Future Narratives: Comparisons and Contrasts
In telling stories about an imagined future, authors generally confine themselves to one or a combination of two or three different types, which include apocalypse, evolution, and alternative narratives. Because readers can interpret texts in divergent ways, it is possible that different readers can attribute different intentions to the author, particularly regarding their vision of a future. An examination of the narrative types is worthwhile in enhancing discussion of authors’ future visions.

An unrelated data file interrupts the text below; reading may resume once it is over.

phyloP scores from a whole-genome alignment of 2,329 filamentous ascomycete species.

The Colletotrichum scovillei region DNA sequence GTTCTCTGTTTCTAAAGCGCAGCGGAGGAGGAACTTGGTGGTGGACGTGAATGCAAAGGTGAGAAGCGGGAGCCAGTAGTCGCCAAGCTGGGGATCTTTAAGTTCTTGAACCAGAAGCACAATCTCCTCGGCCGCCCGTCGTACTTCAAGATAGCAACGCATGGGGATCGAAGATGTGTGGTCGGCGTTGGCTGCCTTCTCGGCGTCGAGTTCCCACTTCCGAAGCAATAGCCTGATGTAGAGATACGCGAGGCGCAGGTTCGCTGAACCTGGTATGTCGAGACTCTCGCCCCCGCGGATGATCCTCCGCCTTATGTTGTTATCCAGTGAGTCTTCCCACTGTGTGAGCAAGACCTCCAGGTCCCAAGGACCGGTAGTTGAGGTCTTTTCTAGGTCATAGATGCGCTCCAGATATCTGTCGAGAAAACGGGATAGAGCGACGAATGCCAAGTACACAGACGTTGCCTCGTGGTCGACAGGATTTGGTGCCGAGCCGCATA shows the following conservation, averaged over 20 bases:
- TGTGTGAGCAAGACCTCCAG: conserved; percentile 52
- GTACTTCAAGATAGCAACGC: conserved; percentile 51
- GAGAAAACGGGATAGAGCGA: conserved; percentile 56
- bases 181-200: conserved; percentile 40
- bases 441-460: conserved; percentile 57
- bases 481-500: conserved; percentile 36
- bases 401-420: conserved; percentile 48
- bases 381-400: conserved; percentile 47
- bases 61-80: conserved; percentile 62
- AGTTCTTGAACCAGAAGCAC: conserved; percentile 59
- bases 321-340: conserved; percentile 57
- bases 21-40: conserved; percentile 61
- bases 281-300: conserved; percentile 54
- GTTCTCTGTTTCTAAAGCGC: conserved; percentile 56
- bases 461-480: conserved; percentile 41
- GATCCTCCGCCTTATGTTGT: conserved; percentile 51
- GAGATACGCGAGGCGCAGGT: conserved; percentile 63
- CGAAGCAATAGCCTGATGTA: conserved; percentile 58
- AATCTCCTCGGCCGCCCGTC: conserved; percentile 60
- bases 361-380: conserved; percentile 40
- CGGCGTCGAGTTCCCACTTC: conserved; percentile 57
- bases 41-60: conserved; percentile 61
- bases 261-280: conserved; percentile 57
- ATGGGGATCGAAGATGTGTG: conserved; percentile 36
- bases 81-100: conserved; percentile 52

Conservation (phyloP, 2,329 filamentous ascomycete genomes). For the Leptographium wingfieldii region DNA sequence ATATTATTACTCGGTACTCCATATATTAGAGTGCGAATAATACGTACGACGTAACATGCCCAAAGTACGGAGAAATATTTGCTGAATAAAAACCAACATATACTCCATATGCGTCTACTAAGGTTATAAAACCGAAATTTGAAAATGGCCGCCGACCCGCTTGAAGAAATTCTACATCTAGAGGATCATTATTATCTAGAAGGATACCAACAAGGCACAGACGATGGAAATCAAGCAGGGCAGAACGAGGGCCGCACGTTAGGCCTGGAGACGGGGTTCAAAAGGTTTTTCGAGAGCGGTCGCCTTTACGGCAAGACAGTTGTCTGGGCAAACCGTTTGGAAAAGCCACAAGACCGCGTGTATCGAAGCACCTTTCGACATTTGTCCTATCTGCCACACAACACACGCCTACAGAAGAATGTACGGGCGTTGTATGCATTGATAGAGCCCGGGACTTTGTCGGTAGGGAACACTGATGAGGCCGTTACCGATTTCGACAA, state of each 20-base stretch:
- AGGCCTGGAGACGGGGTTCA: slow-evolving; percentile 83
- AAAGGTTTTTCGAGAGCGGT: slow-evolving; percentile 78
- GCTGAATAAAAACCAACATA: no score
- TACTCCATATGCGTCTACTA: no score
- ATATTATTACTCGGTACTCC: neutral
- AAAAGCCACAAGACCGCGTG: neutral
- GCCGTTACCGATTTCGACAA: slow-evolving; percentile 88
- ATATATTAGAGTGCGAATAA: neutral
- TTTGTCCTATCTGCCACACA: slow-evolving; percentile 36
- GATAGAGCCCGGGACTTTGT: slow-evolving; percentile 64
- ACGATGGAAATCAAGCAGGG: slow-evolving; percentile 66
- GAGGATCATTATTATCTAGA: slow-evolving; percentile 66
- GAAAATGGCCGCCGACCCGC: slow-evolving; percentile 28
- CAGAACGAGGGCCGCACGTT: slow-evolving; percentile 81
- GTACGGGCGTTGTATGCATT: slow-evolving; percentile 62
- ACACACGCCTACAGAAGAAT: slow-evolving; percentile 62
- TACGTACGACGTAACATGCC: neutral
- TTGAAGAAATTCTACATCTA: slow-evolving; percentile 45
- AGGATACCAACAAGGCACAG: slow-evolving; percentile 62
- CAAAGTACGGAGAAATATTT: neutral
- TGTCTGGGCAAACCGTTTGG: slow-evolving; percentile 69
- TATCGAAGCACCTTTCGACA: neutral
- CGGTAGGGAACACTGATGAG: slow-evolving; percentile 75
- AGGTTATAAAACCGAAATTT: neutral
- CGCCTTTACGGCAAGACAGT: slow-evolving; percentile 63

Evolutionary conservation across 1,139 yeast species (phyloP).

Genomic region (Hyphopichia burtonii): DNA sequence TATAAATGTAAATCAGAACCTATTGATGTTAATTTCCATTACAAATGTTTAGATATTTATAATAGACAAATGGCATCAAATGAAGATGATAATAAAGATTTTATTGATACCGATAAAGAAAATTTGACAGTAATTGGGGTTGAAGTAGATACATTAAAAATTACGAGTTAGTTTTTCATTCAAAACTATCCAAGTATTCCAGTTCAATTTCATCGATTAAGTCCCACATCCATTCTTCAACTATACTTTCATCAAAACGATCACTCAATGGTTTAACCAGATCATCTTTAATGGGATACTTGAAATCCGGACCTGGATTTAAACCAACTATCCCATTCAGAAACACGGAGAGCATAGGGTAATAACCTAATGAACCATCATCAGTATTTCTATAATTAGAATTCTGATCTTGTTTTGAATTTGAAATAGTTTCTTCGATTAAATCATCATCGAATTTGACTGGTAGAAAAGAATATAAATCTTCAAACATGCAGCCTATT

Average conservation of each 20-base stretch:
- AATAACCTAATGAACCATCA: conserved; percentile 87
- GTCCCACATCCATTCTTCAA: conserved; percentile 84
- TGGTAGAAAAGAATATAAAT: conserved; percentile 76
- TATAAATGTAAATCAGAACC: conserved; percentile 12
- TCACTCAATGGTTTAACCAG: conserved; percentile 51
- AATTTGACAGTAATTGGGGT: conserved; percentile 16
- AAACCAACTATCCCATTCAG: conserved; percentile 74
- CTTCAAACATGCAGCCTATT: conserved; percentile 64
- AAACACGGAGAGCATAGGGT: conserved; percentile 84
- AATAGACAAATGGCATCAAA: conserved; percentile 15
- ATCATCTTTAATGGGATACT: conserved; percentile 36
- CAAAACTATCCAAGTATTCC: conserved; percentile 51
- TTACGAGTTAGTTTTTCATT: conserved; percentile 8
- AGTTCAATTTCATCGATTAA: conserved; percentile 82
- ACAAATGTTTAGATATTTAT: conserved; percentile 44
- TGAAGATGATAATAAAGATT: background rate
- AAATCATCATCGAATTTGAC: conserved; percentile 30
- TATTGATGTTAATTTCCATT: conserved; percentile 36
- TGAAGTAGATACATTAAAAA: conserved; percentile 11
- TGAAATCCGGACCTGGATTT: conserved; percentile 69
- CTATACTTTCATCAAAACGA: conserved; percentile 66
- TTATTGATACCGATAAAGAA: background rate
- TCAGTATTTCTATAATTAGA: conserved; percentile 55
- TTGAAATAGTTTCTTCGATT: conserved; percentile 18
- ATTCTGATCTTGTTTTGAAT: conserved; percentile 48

The apocalypse narrative usually tells the story of an ending, society, government, culture or planet. Within the Western tradition, these narratives are primarily found within the Bible, in the books of Daniel and Revelation. These prophecies, although made by different people at different times, share several things in common. Most importantly, both stories involve a vague timeline, which seem to be intended to suggest that the prophecy could be fulfilled at any day or minute. Another thing that is inherent to both narrative styles is the use of phantasmagorical imagery; this mode of mixing aspects of various animals and men calls to mind the mystical nature of a surrealistic dream state. Like the mysterious time cycles associated with this genre, this phantasmagorical style also allows for an expanded number of ways in which the works can be interpreted and thus connected to the life of the reader. Another aspect that defines apocalypse narratives is their attractiveness to readers; in a world where people sense decay and decline (rather than progress), the apocalypse narrative offers the hope of restoration, while promising destruction to people or institutions that would otherwise prevent them (also to many bystanders). In this way, apocalypse narratives seem very purposed towards the building of fear and hope, much like the religions that spawned them. While these types of narratives remain popular today, it is much more common to see the transplantation of apocalypse elements into other narrative forms than the repetition of the apocalypse as a narrative template.